Credit cut caps market’s tough week
Published 3:52 pm Saturday, August 6, 2011
WASHINGTON — The lowering of America’s sterling credit rating was the punctuation mark on a tumultuous week in financial markets.
Standard & Poor’s, the credit rating agency, said Friday it was dissatisfied with the plan Congress came up with earlier in the week to reduce the country’s debt.
This is the first time the nation’s credit rating has fallen below the highest level, AAA. The U.S. had held that rating since 1917. The move came just days after a gridlocked Congress finally agreed to spending cuts that would reduce the debt by more than $2 trillion.
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The drop in the rating by one notch to AA-plus was telegraphed as a possibility back in April. The three main credit agencies, which also include Moody’s Investor Service and Fitch, had warned during the budget fight that if Congress did not cut spending far enough, the country faced a downgrade. Moody’s said it was keeping its AAA rating on the nation’s debt, but that it might still lower it.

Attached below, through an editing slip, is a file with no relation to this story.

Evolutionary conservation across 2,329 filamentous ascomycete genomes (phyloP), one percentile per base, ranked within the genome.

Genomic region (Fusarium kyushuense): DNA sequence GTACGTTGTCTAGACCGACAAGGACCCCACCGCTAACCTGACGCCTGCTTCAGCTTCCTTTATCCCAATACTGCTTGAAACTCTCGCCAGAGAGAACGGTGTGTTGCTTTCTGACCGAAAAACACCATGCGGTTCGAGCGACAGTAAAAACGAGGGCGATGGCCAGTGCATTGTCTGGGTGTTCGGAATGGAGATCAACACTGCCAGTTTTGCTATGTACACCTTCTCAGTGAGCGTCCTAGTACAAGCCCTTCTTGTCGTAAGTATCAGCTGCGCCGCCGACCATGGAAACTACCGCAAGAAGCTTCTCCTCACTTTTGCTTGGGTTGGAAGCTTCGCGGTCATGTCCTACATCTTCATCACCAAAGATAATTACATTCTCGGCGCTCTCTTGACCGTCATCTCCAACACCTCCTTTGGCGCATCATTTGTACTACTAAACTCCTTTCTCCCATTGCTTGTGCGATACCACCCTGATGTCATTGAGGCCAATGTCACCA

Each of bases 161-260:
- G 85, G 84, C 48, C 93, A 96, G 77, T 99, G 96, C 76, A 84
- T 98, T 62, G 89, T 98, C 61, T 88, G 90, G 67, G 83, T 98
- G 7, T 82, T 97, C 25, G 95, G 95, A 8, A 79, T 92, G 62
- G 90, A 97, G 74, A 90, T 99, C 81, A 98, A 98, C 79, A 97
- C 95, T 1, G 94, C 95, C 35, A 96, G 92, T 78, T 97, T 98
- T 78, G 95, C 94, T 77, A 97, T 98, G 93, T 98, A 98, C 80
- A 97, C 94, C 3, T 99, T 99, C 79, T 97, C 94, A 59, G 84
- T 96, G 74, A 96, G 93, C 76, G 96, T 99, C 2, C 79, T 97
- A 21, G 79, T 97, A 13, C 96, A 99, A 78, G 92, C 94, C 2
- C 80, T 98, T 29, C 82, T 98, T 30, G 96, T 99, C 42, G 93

One of the biggest questions after the downgrade was what impact it would have on already nervous investors. While the downgrade was not a surprise, some selling is expected when stock trading resumes Monday morning. The Dow Jones industrial average fell 699 points this week, the biggest weekly point drop since October 2008. The weak economy was the primary catalyst behind that plunge, but the debt debate and the threat of a downgrade were also factors.
“I think we will have a knee-jerk reaction on Monday,” said Jack Ablin, chief investment officer at Harris Private Bank.
But any losses might be short-lived.
“The market’s already been shaken out,” said Harvey Neiman, a portfolio manager of the Neiman Large Cap Value Fund. “It knew it was coming.”
One fear in the market has been that a downgrade would scare buyers away from U.S. debt. If that were to happen, the interest rate paid on U.S. bonds, notes and bills would have to rise to attract buyers. And that could lead to higher borrowing rates for consumers, since the rates on mortgages and other loans are pegged to the yield on Treasury securities.